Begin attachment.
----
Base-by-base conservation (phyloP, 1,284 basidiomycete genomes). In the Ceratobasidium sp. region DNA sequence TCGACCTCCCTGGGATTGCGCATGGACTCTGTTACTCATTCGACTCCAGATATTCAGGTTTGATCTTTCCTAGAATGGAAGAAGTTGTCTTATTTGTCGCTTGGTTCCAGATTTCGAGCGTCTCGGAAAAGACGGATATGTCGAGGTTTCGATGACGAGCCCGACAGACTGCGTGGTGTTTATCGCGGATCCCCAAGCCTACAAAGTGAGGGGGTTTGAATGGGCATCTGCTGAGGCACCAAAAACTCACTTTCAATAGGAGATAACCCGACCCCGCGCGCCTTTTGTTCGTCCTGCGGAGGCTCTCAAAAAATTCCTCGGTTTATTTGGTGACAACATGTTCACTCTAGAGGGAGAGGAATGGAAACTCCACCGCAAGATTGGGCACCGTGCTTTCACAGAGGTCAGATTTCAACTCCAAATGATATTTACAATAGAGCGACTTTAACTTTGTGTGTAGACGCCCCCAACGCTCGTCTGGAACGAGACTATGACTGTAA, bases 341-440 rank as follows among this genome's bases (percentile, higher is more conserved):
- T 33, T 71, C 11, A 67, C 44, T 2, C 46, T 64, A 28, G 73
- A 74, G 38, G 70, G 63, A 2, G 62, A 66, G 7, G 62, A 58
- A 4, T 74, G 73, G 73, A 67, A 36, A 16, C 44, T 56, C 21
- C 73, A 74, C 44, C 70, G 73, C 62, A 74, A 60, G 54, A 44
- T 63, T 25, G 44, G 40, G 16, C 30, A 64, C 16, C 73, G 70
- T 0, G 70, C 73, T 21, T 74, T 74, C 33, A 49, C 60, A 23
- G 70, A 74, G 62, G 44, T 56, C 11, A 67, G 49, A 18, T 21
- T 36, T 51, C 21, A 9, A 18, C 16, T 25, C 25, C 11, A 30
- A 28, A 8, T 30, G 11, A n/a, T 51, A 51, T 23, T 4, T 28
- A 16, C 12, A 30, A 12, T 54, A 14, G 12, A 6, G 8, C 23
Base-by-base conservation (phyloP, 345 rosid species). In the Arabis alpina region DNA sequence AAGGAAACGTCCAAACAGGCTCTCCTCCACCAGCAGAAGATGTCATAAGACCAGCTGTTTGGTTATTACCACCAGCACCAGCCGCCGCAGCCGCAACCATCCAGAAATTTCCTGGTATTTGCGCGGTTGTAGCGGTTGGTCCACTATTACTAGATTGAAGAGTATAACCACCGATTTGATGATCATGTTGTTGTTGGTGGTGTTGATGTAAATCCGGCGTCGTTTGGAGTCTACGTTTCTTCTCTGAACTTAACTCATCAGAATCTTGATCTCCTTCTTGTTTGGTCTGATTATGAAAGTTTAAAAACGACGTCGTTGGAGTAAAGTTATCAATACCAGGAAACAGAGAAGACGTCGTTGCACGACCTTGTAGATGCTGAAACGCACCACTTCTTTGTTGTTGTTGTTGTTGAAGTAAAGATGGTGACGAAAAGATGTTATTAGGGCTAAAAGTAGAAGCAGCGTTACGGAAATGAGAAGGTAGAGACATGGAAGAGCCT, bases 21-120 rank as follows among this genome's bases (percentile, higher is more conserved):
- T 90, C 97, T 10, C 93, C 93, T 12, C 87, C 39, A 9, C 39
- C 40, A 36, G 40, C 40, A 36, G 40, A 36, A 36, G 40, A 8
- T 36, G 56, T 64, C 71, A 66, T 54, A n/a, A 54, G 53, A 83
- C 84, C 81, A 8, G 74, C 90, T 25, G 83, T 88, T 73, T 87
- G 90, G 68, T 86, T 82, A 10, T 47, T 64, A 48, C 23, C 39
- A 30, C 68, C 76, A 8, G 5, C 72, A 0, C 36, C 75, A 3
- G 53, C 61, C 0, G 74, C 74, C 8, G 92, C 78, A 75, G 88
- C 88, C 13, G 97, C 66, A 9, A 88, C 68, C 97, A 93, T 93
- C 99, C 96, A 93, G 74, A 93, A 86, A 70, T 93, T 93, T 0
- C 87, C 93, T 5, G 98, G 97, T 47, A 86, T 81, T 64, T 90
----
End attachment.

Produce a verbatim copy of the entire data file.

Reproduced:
Base-by-base conservation (phyloP, 1,284 basidiomycete genomes). In the Ceratobasidium sp. region DNA sequence TCGACCTCCCTGGGATTGCGCATGGACTCTGTTACTCATTCGACTCCAGATATTCAGGTTTGATCTTTCCTAGAATGGAAGAAGTTGTCTTATTTGTCGCTTGGTTCCAGATTTCGAGCGTCTCGGAAAAGACGGATATGTCGAGGTTTCGATGACGAGCCCGACAGACTGCGTGGTGTTTATCGCGGATCCCCAAGCCTACAAAGTGAGGGGGTTTGAATGGGCATCTGCTGAGGCACCAAAAACTCACTTTCAATAGGAGATAACCCGACCCCGCGCGCCTTTTGTTCGTCCTGCGGAGGCTCTCAAAAAATTCCTCGGTTTATTTGGTGACAACATGTTCACTCTAGAGGGAGAGGAATGGAAACTCCACCGCAAGATTGGGCACCGTGCTTTCACAGAGGTCAGATTTCAACTCCAAATGATATTTACAATAGAGCGACTTTAACTTTGTGTGTAGACGCCCCCAACGCTCGTCTGGAACGAGACTATGACTGTAA, bases 341-440 rank as follows among this genome's bases (percentile, higher is more conserved):
- T 33, T 71, C 11, A 67, C 44, T 2, C 46, T 64, A 28, G 73
- A 74, G 38, G 70, G 63, A 2, G 62, A 66, G 7, G 62, A 58
- A 4, T 74, G 73, G 73, A 67, A 36, A 16, C 44, T 56, C 21
- C 73, A 74, C 44, C 70, G 73, C 62, A 74, A 60, G 54, A 44
- T 63, T 25, G 44, G 40, G 16, C 30, A 64, C 16, C 73, G 70
- T 0, G 70, C 73, T 21, T 74, T 74, C 33, A 49, C 60, A 23
- G 70, A 74, G 62, G 44, T 56, C 11, A 67, G 49, A 18, T 21
- T 36, T 51, C 21, A 9, A 18, C 16, T 25, C 25, C 11, A 30
- A 28, A 8, T 30, G 11, A n/a, T 51, A 51, T 23, T 4, T 28
- A 16, C 12, A 30, A 12, T 54, A 14, G 12, A 6, G 8, C 23
Base-by-base conservation (phyloP, 345 rosid species). In the Arabis alpina region DNA sequence AAGGAAACGTCCAAACAGGCTCTCCTCCACCAGCAGAAGATGTCATAAGACCAGCTGTTTGGTTATTACCACCAGCACCAGCCGCCGCAGCCGCAACCATCCAGAAATTTCCTGGTATTTGCGCGGTTGTAGCGGTTGGTCCACTATTACTAGATTGAAGAGTATAACCACCGATTTGATGATCATGTTGTTGTTGGTGGTGTTGATGTAAATCCGGCGTCGTTTGGAGTCTACGTTTCTTCTCTGAACTTAACTCATCAGAATCTTGATCTCCTTCTTGTTTGGTCTGATTATGAAAGTTTAAAAACGACGTCGTTGGAGTAAAGTTATCAATACCAGGAAACAGAGAAGACGTCGTTGCACGACCTTGTAGATGCTGAAACGCACCACTTCTTTGTTGTTGTTGTTGTTGAAGTAAAGATGGTGACGAAAAGATGTTATTAGGGCTAAAAGTAGAAGCAGCGTTACGGAAATGAGAAGGTAGAGACATGGAAGAGCCT, bases 21-120 rank as follows among this genome's bases (percentile, higher is more conserved):
- T 90, C 97, T 10, C 93, C 93, T 12, C 87, C 39, A 9, C 39
- C 40, A 36, G 40, C 40, A 36, G 40, A 36, A 36, G 40, A 8
- T 36, G 56, T 64, C 71, A 66, T 54, A n/a, A 54, G 53, A 83
- C 84, C 81, A 8, G 74, C 90, T 25, G 83, T 88, T 73, T 87
- G 90, G 68, T 86, T 82, A 10, T 47, T 64, A 48, C 23, C 39
- A 30, C 68, C 76, A 8, G 5, C 72, A 0, C 36, C 75, A 3
- G 53, C 61, C 0, G 74, C 74, C 8, G 92, C 78, A 75, G 88
- C 88, C 13, G 97, C 66, A 9, A 88, C 68, C 97, A 93, T 93
- C 99, C 96, A 93, G 74, A 93, A 86, A 70, T 93, T 93, T 0
- C 87, C 93, T 5, G 98, G 97, T 47, A 86, T 81, T 64, T 90